Biomarkers of inflammation predict both vascular and non-vascular mortality in older men.
Clarke R., Emberson JR., Breeze E., Casas JP., Parish S., Hingorani AD., Fletcher A., Collins R., Smeeth L.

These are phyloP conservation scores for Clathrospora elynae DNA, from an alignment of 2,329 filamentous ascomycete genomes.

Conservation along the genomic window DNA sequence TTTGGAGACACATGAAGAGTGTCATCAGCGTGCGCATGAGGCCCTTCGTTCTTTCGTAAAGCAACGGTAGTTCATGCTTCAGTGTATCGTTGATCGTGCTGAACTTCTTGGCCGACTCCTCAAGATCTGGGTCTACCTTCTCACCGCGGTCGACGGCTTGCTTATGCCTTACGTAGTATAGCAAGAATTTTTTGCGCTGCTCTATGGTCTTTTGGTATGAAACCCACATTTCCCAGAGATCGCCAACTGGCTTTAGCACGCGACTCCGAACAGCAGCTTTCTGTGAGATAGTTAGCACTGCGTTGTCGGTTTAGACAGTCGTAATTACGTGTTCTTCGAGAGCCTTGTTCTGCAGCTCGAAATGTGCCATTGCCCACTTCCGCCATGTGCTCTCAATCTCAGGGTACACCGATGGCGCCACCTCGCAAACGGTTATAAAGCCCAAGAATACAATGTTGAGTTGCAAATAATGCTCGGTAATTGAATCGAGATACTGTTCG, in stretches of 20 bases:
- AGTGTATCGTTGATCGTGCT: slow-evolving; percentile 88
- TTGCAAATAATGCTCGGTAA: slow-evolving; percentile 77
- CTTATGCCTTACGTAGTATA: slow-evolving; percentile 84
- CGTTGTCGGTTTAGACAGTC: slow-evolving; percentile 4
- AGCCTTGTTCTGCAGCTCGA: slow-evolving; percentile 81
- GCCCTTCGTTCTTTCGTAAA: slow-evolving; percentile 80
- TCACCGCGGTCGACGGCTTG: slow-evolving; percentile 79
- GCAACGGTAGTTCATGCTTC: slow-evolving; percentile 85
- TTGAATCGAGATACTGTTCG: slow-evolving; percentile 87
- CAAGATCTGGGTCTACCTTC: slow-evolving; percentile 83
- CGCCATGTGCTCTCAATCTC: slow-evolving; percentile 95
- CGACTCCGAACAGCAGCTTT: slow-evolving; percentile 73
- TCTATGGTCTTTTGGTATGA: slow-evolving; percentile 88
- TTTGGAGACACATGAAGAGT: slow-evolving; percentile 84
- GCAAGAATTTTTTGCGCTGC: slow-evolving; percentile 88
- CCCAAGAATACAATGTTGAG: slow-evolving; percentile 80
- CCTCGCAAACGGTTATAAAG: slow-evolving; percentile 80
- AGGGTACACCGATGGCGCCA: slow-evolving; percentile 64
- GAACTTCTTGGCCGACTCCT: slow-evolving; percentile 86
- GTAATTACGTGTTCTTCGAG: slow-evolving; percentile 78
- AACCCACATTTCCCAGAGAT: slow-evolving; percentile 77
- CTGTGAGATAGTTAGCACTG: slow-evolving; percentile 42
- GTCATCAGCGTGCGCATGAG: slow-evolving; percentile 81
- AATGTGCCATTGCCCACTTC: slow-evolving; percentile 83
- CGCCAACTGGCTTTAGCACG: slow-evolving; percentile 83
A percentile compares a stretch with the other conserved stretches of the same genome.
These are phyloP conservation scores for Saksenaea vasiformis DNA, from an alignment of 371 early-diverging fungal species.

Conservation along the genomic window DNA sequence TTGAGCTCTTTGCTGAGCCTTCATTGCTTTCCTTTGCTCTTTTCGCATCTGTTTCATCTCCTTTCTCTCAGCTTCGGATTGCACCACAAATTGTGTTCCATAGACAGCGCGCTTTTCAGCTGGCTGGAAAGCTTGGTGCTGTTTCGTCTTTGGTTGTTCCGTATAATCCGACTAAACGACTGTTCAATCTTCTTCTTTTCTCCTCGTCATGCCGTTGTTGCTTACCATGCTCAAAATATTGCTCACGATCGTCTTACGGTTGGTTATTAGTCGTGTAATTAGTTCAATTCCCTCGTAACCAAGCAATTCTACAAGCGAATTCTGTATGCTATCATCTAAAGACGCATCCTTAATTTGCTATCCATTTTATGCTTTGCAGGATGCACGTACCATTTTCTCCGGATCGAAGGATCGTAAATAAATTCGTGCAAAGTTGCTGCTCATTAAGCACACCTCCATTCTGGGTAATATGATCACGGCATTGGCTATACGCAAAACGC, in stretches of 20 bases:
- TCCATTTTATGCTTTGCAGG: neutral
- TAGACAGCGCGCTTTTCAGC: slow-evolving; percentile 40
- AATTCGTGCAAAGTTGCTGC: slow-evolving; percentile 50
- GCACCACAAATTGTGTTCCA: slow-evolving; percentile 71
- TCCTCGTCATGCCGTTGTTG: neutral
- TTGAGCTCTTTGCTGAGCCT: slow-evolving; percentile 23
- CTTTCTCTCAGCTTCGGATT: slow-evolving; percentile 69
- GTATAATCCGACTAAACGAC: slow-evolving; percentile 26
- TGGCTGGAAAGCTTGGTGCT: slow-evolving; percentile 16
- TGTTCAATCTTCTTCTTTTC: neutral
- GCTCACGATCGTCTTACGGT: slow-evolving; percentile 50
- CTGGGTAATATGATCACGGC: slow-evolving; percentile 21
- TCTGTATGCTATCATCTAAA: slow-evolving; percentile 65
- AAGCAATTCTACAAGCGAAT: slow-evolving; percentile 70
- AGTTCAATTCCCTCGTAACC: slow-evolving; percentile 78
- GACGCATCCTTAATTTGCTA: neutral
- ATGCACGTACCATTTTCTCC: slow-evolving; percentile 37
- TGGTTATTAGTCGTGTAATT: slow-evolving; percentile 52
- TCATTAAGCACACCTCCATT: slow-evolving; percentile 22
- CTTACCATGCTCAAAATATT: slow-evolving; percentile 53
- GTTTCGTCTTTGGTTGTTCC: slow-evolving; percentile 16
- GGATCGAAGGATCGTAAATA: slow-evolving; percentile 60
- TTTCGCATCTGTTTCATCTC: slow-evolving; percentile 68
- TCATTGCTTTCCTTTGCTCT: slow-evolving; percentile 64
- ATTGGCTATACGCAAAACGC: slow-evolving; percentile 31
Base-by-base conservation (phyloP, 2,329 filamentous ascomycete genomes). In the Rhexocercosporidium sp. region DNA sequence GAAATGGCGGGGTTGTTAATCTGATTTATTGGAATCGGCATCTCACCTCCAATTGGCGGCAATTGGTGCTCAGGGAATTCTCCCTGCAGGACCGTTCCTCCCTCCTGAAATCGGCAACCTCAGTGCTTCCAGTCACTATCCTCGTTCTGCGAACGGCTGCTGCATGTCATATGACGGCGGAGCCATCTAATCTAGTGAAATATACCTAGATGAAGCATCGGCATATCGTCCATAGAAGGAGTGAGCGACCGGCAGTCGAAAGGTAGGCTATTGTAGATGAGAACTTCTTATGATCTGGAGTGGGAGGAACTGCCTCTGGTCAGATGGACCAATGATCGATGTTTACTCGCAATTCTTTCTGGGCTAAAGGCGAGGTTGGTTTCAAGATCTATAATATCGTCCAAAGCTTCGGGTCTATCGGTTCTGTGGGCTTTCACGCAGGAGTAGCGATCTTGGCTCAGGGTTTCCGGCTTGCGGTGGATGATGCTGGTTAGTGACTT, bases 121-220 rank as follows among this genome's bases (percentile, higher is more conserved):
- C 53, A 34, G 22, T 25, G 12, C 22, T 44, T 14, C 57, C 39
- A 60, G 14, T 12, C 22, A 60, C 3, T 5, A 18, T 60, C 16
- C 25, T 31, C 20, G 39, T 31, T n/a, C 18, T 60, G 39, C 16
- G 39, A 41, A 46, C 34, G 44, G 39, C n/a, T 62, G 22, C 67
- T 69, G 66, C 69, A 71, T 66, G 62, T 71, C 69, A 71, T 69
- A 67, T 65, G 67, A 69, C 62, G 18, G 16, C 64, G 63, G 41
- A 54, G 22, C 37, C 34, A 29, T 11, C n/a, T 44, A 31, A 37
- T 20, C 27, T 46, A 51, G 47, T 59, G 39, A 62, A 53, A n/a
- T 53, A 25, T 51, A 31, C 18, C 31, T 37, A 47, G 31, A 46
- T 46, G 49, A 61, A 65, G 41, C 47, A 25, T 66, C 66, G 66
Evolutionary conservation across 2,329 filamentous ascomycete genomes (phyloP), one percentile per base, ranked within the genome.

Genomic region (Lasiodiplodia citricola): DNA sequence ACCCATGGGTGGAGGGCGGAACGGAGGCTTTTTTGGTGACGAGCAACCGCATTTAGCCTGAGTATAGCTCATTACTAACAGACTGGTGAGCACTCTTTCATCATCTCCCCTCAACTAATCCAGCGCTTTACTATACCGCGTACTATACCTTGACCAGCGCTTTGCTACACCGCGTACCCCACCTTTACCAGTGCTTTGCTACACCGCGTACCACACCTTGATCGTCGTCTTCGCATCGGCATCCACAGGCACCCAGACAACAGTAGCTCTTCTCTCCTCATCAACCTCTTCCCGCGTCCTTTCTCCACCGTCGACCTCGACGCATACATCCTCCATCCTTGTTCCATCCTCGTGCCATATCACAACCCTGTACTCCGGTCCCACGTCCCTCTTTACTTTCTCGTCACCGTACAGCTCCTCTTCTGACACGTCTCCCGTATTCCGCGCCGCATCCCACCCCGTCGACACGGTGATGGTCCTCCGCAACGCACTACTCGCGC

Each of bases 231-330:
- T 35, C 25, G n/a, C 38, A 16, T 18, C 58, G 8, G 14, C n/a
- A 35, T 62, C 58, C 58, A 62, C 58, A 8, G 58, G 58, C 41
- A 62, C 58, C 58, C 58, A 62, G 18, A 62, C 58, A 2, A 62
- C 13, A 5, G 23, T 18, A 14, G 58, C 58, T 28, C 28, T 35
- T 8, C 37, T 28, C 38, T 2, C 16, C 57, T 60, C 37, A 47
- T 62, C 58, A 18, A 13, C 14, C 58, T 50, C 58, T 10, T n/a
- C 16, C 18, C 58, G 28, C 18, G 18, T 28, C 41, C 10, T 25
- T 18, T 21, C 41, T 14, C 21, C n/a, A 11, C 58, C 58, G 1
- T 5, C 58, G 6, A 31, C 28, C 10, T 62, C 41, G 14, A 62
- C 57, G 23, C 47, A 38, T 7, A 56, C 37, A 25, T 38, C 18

AIMS: To compare the predictive value of inflammatory biomarkers and lipids for vascular and non-vascular mortality in older men. METHODS AND RESULTS: The relevance of inflammatory biomarkers and lipids for vascular and non-vascular mortality was assessed in a prospective study of 5360 men (mean age 77 years) followed for 7 years. Vascular mortality was positively associated with log C-reactive protein (lnCRP), fibrinogen and total/HDL-C (high-density lipoprotein cholesterol), and inversely associated with albumin [age adjusted hazard ratio (HR) per 2-SD higher usual level (approximately the difference between the top and the bottom thirds of the distribution): 2.09 for lnCRP; 1.70 for fibrinogen; 0.50 for albumin and 1.45 for total/HDL-C]. The associations with the inflammatory markers were attenuated after adjustment for established risk factors, including lipids [adjusted HRs: 1.86 (lnCRP); 1.44 (fibrinogen); 0.51 (albumin)], and further attenuated (and, for fibrinogen, no longer predictive) after adjustment for each other [fully adjusted HRs: 1.60 (lnCRP); 1.01 (fibrinogen); 0.61 (albumin)]. Higher CRP and lower albumin levels were also associated with significantly raised non-vascular mortality independently of other characteristics [fully adjusted HRs: 1.62 (lnCRP); 0.65 (albumin)]. CONCLUSION: In this cohort of older men, higher CRP and lower albumin levels strongly predicted both vascular and non-vascular mortality, independently of other characteristics.